When mortgage rates fell during the first half of 2019, it surprised housing industry watchers, many of whom had been predicting that rates would turn upward.
Still, the surprise drop in rates was welcome news for home buyers, sellers and owners.
Here we are in October and rates continue to decrease. As such, millions of homeowners can presently benefit from refinancing. Meanwhile, buyers are fiercely competing for a short supply of homes.
But the market isn’t quite as tilted in favor of sellers as it seemed six months ago. Home prices continue to rise, but not as fast as they have over the past few years – which is encouraging for the many would-be buyers who struggle with affordability.
Recent rumblings of a recession, coupled with signs of a cooling housing market, have prompted many real estate professionals to begin preparing for a possible market downturn.
While no one individual or organization controls whether the country enters a recession or not, there are steps mortgage servicers can take to ensure they stay competitive regardless of what the future holds.
For one thing, they can use technology to mitigate risks and place themselves in an advantageous position as the market begins to transition. Today’s technology platforms can support multiple parties, facilitate efficient communication, offer a seamless customer experience and adapt to an ever-changing regulatory environment for servicers to succeed. The result is streamlined processes, faster transaction times, improved compliance and increased data accuracy.
Today’s market requires flexibility along with the ability and willingness to adjust or pivot strategy. There isn’t a one-size-fits-all approach. Technology needs vary depending on the type of organization and its defined goals.
Every stakeholder involved in the lifecycle of a real estate transaction will be impacted in the event of a market downturn. As a result, it is critical to maintain an open dialogue with all parties involved in the process including investors, technology providers, servicers and vendors.
Tactics and strategies that garnered success in previous markets may now be irrelevant. If servicers are not nimble, they may begin to experience challenges, not only concerning the disposition of assets but with residual consequences for vendor support as well.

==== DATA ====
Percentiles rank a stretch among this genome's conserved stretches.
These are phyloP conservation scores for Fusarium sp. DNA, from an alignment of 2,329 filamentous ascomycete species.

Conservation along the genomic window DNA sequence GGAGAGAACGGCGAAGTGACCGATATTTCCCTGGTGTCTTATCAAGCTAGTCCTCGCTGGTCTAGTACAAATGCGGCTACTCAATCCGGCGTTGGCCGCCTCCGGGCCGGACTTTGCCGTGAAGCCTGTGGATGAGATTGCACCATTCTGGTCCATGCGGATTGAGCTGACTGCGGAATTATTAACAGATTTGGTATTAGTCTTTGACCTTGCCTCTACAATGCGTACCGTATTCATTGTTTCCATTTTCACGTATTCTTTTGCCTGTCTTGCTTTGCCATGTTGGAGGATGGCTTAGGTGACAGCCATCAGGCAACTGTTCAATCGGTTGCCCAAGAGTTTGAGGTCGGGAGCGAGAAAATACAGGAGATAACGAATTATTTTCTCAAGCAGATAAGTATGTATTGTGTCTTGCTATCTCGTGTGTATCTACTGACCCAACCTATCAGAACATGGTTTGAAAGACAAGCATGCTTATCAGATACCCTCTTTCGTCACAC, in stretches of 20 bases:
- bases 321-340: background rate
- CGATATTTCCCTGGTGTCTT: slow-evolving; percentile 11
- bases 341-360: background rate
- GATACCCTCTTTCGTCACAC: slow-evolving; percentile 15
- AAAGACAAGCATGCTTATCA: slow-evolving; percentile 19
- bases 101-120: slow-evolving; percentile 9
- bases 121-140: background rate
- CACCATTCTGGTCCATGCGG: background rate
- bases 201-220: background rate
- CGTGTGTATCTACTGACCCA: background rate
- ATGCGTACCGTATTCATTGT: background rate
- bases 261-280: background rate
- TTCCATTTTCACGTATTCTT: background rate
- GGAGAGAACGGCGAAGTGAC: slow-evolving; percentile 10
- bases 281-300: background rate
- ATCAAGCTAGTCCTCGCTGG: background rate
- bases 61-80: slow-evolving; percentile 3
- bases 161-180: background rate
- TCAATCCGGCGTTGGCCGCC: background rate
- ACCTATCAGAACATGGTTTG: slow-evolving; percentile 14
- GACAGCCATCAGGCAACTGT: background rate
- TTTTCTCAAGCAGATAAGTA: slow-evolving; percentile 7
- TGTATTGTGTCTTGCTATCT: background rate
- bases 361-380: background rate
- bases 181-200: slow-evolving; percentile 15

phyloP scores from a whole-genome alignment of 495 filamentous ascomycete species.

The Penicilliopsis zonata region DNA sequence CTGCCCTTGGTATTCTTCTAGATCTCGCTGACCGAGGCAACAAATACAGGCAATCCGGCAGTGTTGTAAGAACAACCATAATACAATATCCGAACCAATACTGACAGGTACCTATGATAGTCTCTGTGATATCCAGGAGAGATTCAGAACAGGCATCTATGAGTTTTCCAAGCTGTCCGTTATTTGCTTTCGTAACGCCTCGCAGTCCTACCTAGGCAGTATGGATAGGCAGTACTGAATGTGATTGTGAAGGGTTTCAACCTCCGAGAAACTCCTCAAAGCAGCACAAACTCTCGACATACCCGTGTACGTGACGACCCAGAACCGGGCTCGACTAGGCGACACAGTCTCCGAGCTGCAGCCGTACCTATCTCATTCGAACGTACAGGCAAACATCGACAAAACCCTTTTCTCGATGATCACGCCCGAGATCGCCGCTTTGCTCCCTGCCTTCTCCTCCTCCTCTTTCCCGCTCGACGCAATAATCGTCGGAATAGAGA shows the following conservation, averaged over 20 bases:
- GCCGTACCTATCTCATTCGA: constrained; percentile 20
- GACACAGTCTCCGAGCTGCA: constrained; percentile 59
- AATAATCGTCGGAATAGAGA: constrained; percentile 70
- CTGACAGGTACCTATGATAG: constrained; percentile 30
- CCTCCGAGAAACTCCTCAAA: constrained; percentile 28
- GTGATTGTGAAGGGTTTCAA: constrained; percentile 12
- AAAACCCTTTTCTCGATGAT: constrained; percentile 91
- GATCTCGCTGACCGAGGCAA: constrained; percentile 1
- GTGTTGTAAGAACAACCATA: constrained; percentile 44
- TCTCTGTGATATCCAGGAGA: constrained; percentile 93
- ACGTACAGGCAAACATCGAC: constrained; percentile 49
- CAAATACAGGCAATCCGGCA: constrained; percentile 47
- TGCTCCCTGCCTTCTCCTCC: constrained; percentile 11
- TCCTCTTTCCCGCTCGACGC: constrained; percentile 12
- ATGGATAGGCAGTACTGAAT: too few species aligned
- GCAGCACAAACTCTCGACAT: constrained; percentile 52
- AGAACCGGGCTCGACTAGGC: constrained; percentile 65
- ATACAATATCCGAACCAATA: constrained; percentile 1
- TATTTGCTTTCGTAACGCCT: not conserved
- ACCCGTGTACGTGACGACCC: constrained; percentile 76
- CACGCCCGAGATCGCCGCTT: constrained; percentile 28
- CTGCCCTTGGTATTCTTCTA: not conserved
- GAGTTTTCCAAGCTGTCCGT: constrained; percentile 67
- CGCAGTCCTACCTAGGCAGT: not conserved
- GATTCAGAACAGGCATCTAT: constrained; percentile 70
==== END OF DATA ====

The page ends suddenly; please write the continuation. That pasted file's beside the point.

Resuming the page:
To ensure sustainability during a market downturn, mortgage servicers must closely examine their current infrastructure, services and tools to ensure they provide the ability to not only track processes, but also allow users to automatically analyze the viability of different scenarios.
It is important that there be a “virtual meeting place” where servicers, agents, vendors and consumers can all connect and communicate around real estate transactions.
What follows are several important questions that a servicing organization should be able to answer.
1. Is there connectivity with third parties?
2. Connectivity with the vendors?
3. Transparency between all?
4. Can the third-party systems communicate with each other, so individuals are not duplicating work via manual entry, thus also helping to maintain data integrity?
For mortgage servicers, it is vital that all data be maintained in a single environment and not in several different silos – and that all relevant parties have immediate, real-time access to the data.
The need for strong and effective internal and external compliance systems has never been stronger. To be prepared for the future, mortgage servicers must implement solutions that meet a range of demands while maintaining standards, as more freelance and contract labor is brought onboard.
Taking a proactive stance to actively responding to the changing market conditions can ensure that a servicer is able to adapt to whatever environmental challenges it may face.
Technology solutions that simplify mortgage servicing processes are what will get servicers through the next cycle – and those changes could be here sooner than we think.
Angela Hurst is senior vice president for USRES/RES.NET, a provider of technology and services to the mortgage servicing industry.